In 2010, there were 134,432 employees in U.S. periodical publishing establishments, a count which steadily declined over the decade to 84,424 in 2018, which gibes with what we saw with establishments. There is a lot going on with periodical publishing; some of it is bad, such as magazines and their publishers shutting down, or merging, or being acquired by other entities. (This was, of course, pre-pandemic.)
But there could also be a labelling/identification issue that could be affecting these counts. focusing on print ignores the fact that magazines are just as invested, if not more so, in their digital/online components. (Even the Magazine Publishing Association a while ago changed its name to the Association of Magazine Media.) If these periodical publishers subsequently see themselves as media companies, do they classify themselves in NAICS 51112? Also, Internet publishers, streaming media, and Web search portals have their own classification (NAICS 51913). So some of these establishment declines are very real and portend turmoil in the periodical publishing space, as publications lose circulation/readership as well as advertising (both physical and digital), but also reflect changes in what constitutes a “periodical publisher.”
These counts are based on data from the Census Bureau’s County Business Patterns. Every other week, we update these data series with the latest figures. These counts are broken down by printing business classification (based on NAICS, the North American Industrial Classification System). We will continue to look at employment in the publishing categories:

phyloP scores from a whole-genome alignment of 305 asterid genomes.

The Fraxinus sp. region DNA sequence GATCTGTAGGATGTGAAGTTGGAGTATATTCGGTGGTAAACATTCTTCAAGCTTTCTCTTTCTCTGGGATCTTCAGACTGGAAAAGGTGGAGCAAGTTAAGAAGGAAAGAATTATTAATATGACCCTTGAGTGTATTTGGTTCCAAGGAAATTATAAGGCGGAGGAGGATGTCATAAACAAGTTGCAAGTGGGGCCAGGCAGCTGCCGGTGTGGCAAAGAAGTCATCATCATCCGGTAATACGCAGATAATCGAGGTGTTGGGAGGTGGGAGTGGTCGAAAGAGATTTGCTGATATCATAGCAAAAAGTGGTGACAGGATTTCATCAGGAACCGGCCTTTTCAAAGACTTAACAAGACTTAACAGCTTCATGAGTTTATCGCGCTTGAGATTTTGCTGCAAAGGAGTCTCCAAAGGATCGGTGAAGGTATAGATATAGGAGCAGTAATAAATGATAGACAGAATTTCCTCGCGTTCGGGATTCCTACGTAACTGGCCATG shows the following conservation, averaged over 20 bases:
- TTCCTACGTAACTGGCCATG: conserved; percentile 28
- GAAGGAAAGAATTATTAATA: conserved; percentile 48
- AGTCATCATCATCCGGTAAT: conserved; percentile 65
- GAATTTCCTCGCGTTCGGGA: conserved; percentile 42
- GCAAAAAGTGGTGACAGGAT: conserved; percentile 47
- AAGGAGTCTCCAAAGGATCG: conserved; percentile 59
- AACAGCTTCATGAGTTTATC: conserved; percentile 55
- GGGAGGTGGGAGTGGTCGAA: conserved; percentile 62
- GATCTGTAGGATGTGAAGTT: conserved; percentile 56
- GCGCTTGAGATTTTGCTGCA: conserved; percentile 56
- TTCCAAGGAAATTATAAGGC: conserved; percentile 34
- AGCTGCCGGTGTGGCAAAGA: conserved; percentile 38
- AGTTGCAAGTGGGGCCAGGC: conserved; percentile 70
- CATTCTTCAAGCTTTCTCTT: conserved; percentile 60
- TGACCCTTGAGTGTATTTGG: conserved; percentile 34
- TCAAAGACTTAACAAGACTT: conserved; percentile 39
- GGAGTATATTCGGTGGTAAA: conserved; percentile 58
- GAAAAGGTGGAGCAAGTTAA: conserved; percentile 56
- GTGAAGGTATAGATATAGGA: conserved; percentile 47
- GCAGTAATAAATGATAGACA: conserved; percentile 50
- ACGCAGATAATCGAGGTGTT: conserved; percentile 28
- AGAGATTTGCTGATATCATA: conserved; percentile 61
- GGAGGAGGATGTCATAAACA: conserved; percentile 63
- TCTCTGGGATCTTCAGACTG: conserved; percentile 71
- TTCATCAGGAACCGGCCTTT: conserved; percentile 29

- 51113 Book Publishers
- 51114 Directory and Mailing List Publishers
- 51119 Other Publishers
- 511191 Greeting Card Publishers
- 511199 All Other Publishers
For some of these categories, we will also supplement County Business Patterns data with Nonemployer Statistics, which counts freelancers.
These data, and the overarching year-to-year trends, like other demographic data, can be used not only for business planning and forecasting, but also sales and marketing resource allocation.
This Macro Moment
Here’s an interesting data point we came across this week: ecommerce as a percent of retail sales peaked in Q2 2020 at 15.7%, and we all thought that was it for physical stores. Didn’t we all say that the pandemic was going to change everyone’s behavior as we all became addicted to Amazon and home delivery of everything and that was going to hasten the already-in-progress retail apocalypse? Well, not so much. By the end of Q1 2021, ecommerce dropped back to 13.8% of retail sales, and it looks like it is returning to where the pre-pandemic trendline was heading.
People seem eager to get out of the house again, so maybe we aren’t going to be as irretrievably changed by the pandemic as we thought.